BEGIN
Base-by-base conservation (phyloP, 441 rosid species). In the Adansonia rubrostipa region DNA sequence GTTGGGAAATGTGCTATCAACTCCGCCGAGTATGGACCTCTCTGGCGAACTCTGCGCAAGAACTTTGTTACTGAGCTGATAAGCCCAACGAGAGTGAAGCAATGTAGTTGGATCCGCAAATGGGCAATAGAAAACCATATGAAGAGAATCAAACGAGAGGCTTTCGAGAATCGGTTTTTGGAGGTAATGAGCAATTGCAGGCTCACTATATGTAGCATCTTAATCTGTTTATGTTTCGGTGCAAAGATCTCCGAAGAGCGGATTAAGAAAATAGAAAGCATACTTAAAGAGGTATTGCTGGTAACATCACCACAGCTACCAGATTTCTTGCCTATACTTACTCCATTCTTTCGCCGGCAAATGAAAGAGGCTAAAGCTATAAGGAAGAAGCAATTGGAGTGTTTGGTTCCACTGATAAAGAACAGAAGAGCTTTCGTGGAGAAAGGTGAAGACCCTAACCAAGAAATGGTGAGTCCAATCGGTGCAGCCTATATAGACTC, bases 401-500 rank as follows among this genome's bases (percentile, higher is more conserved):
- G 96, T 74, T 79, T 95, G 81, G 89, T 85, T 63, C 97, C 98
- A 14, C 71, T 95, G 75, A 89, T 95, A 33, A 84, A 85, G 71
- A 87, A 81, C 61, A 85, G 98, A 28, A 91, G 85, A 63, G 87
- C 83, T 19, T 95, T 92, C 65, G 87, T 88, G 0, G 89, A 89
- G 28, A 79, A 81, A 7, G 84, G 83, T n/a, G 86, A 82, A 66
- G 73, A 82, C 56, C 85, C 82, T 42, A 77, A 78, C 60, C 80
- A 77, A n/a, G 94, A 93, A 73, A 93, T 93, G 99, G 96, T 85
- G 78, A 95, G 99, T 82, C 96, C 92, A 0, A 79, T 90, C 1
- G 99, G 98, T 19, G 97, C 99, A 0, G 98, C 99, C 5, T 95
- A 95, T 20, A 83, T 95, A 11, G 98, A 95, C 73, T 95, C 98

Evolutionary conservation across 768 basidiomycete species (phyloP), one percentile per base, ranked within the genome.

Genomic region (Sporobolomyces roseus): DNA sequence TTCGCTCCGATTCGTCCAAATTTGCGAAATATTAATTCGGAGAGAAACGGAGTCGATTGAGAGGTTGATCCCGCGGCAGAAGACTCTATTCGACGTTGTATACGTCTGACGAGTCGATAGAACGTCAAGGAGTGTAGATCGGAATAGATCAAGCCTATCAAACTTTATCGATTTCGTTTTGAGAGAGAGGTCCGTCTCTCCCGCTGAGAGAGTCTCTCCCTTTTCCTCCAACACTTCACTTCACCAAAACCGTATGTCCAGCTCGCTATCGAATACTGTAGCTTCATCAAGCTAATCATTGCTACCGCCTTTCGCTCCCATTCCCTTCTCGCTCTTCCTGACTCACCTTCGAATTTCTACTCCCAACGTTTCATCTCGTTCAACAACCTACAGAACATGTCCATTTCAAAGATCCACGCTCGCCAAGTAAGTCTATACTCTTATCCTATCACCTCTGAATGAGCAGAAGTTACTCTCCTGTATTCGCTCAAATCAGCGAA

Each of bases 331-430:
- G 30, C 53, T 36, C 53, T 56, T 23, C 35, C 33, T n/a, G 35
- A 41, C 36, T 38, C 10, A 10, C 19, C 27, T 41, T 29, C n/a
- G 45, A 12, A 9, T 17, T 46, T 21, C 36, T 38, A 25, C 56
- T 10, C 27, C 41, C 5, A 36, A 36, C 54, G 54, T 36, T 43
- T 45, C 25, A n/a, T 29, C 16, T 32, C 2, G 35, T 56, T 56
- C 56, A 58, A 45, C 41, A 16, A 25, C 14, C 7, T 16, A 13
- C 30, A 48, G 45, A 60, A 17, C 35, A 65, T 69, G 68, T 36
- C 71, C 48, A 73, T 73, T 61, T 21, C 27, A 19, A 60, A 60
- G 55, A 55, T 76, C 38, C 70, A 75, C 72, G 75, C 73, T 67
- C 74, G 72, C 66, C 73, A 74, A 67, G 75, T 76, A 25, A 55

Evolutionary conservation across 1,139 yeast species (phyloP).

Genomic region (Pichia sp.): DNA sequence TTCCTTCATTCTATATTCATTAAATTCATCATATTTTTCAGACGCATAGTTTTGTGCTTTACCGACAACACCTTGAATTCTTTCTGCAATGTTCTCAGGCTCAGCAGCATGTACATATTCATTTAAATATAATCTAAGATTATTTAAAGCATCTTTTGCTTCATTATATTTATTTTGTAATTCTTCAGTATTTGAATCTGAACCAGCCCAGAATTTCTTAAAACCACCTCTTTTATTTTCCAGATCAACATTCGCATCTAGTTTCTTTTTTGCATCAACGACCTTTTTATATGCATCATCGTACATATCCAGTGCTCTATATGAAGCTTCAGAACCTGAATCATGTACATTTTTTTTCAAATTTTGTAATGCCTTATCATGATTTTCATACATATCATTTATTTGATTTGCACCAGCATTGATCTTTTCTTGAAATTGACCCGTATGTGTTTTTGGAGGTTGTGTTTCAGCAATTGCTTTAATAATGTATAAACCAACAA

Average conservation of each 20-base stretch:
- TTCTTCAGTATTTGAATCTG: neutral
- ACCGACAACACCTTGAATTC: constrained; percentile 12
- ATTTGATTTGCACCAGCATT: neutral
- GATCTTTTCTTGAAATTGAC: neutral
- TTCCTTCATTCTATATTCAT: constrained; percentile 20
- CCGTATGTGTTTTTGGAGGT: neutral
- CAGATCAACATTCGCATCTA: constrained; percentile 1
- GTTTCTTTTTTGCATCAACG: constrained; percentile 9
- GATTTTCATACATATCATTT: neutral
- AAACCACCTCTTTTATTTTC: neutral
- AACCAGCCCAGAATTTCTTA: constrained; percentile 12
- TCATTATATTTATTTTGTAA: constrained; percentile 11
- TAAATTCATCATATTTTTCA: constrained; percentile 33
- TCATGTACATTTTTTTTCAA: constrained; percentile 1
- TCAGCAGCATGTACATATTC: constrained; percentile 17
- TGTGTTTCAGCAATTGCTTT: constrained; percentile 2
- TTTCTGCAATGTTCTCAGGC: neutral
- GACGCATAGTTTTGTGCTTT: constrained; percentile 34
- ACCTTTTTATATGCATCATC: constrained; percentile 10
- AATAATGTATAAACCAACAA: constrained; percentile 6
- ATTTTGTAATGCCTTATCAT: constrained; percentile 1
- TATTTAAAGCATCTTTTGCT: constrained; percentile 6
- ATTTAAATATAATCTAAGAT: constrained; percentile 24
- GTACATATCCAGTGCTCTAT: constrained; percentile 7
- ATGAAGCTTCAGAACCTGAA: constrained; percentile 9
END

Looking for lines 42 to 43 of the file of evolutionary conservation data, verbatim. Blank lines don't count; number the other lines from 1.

- TCAGCAGCATGTACATATTC: constrained; percentile 17
- TGTGTTTCAGCAATTGCTTT: constrained; percentile 2